Finance Minister Colm Imbert yesterday defended his 2021/2022 Budget, saying that it was not as “draconian” as some people expected.
Imbert was the guest speaker at the Trinidad and Tobago Manufacturing Association’s (TTMA’s) post-Budget forum and said that the Budget was evidence that the Government was “listening” to all stakeholders.
“It was clearly not what people expected it to be,” Imbert said.
“If one looked at what is being said in the media, this supposed to be a draconian budget, but if one thinks about it very seriously a draconian budget would not have made any sense,” he said.
“We are well aware that businesses and individuals are struggling. We are well aware that any cutbacks by the Government, any drastic cut back that is, would stultify the economy and create more problems than it solves,” he said.
Imbert said the Government sought to make this Budget “completely different.”
Imbert rounded off last year’s expenditure at approximately $51 billion and this year’s budget is approximately just over one billion more.
Imbert said those who demanded that the Government cut expenditure to match income had “no idea what they were talking about.”
“We are running a $50 billion economy with little wastage in there. There’s very little you can cut, very few areas where we can reduce expenditure,” he said.
Imbert said the Government has come up with a system to provide support in the form of cash cards for the people to use to pay for electricity and water.
The cash cards and rebate system is the initial steps to offering those services at market rates instead of subsidised rates.
“We are going to ensure that the rates are put at the correct values but the people who are going to be hardest hit will be subsidised by way of these cash cards. So that’s our solution to this long-standing problem,” he said.
He said that this is a solution toward the previously existing and now untenable situation where State utilities needed billion-dollar bailouts.
“In one year, I think it was 2014, the fuel subsidy reached $7 billion. In fact over the years that the fuel subsidy has been in place, it has cost the State and taxpayers $30 billion,” he said.
He said people living in more affluent neighbourhoods should not be paying subsidised rates.
“The Budget is based on the Government listening to people. Doing a lot of quiet work in the background and then proposing and fashioning solutions that take in account what we are being told,” he said.
“The Budget is also evidence that this Government is listening to every interest group, whether it is big business, small business, middle-class people, trade unions, we are listening to every interest group and fashioning solutions where possible and where practical that would push the country forward,” he said.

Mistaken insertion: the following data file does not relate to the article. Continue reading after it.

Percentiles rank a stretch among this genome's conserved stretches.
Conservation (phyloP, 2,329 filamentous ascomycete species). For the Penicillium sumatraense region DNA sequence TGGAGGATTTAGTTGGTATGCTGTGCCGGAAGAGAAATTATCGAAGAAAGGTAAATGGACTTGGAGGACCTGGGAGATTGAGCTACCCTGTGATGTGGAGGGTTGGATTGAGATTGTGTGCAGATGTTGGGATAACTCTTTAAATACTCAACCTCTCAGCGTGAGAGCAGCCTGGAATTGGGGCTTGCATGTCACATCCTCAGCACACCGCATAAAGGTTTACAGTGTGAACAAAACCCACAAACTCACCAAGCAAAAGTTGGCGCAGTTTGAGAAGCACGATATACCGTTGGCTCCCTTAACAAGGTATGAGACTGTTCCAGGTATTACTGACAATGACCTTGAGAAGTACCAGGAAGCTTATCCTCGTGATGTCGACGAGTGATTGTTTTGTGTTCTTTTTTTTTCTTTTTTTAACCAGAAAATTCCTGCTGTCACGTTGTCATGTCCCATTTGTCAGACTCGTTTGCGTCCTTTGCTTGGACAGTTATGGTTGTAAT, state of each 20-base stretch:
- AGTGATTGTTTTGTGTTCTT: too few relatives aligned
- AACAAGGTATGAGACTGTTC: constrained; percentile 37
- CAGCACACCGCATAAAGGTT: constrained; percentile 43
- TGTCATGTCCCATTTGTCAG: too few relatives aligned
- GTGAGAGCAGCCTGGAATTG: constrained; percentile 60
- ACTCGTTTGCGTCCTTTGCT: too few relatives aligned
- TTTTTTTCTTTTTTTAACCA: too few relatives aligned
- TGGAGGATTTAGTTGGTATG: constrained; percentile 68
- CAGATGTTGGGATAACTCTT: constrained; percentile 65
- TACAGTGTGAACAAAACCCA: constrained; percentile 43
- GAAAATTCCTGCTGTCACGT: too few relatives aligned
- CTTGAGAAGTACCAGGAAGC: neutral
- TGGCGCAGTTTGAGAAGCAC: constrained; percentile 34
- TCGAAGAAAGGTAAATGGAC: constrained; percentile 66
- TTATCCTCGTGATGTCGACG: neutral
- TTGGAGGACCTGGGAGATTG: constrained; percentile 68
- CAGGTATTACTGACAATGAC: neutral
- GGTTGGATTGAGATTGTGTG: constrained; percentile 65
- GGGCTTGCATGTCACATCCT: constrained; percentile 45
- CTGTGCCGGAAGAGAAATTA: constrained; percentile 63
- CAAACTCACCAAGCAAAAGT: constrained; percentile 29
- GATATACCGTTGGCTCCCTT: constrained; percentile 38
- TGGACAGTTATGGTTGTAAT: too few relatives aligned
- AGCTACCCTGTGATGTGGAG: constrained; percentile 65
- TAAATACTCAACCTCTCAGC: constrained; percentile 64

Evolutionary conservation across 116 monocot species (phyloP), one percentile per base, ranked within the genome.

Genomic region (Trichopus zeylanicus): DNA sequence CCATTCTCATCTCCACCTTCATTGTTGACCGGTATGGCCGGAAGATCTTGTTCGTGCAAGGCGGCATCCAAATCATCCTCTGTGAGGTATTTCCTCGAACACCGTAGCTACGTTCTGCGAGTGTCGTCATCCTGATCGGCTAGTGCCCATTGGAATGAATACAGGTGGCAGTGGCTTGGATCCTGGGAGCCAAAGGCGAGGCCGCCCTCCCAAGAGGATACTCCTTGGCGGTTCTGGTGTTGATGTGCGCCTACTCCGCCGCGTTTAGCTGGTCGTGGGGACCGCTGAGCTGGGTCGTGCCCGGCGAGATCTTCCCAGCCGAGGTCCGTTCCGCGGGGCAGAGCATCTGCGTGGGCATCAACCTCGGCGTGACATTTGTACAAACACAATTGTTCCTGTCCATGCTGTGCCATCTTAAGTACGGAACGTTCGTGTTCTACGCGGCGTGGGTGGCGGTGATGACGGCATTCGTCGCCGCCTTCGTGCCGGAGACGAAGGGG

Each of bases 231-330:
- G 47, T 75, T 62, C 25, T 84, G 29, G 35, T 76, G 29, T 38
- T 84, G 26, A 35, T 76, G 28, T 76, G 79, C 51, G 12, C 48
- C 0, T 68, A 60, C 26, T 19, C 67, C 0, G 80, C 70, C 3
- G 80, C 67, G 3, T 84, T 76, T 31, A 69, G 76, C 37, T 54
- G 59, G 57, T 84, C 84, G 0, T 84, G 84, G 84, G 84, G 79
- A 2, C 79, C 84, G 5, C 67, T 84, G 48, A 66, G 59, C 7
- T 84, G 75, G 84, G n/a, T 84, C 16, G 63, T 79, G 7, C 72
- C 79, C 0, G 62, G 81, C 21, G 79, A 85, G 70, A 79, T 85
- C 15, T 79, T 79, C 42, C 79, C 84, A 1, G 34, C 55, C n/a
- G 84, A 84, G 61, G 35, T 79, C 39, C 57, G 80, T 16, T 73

He said that the Government knew it had to focus on the manufacturing sector, export and employment generation hence the alignment with the TTMA.
Imbert said that the Property Tax is only now in the data-gathering phase and only for residential and agricultural spaces.
“It should be obvious to those who want to hear, that this Government is listening,” he said.
“We are not seeking to deal with industrial properties at this time. We may do so later in the year,” he said.
He did admit that a massive shortfall in energy revenue has forced Government to suspend plans to remove taxes on building materials.
“The question of exempting building materials was something we had to take a good, hard look at when we realised we were having a substantial reduction in revenue,” he said.
“We had projected our revenue collection for 2021 to be about $42, $43 billion and after the first couple of months and production in the energy sector fell away just like that, gas production just dropped and at that time, oil and gas prices were not good, we were starting to lose a lot of revenue and when you’re in a situation like that you have to be responsible,” he said.
“So we kind of had to put the brakes on that,” he said.
Imbert said the Government still intended to provide relief on building materials on approved projects.
“We are committed to boosting the construction sector,” he said but added that the timing has to be right and there must be a resurgence of income from the energy sector.
Imbert said the Government re-engineered the current SME loan system and increased the loan guarantee from 75 per cent to 100 per cent and increased the repayment period from five years to seven years, all interest-free. The SME loans scope has also been expanded to include equipment for the business.
Imbert said the plan was to make it easier to qualify.
“All an SME has to do now is demonstrate that they are up to date with their NIS, with their tax returns and so on, up to 2018 and then you get to bring yourself up to date to 2020, 2021,” he said.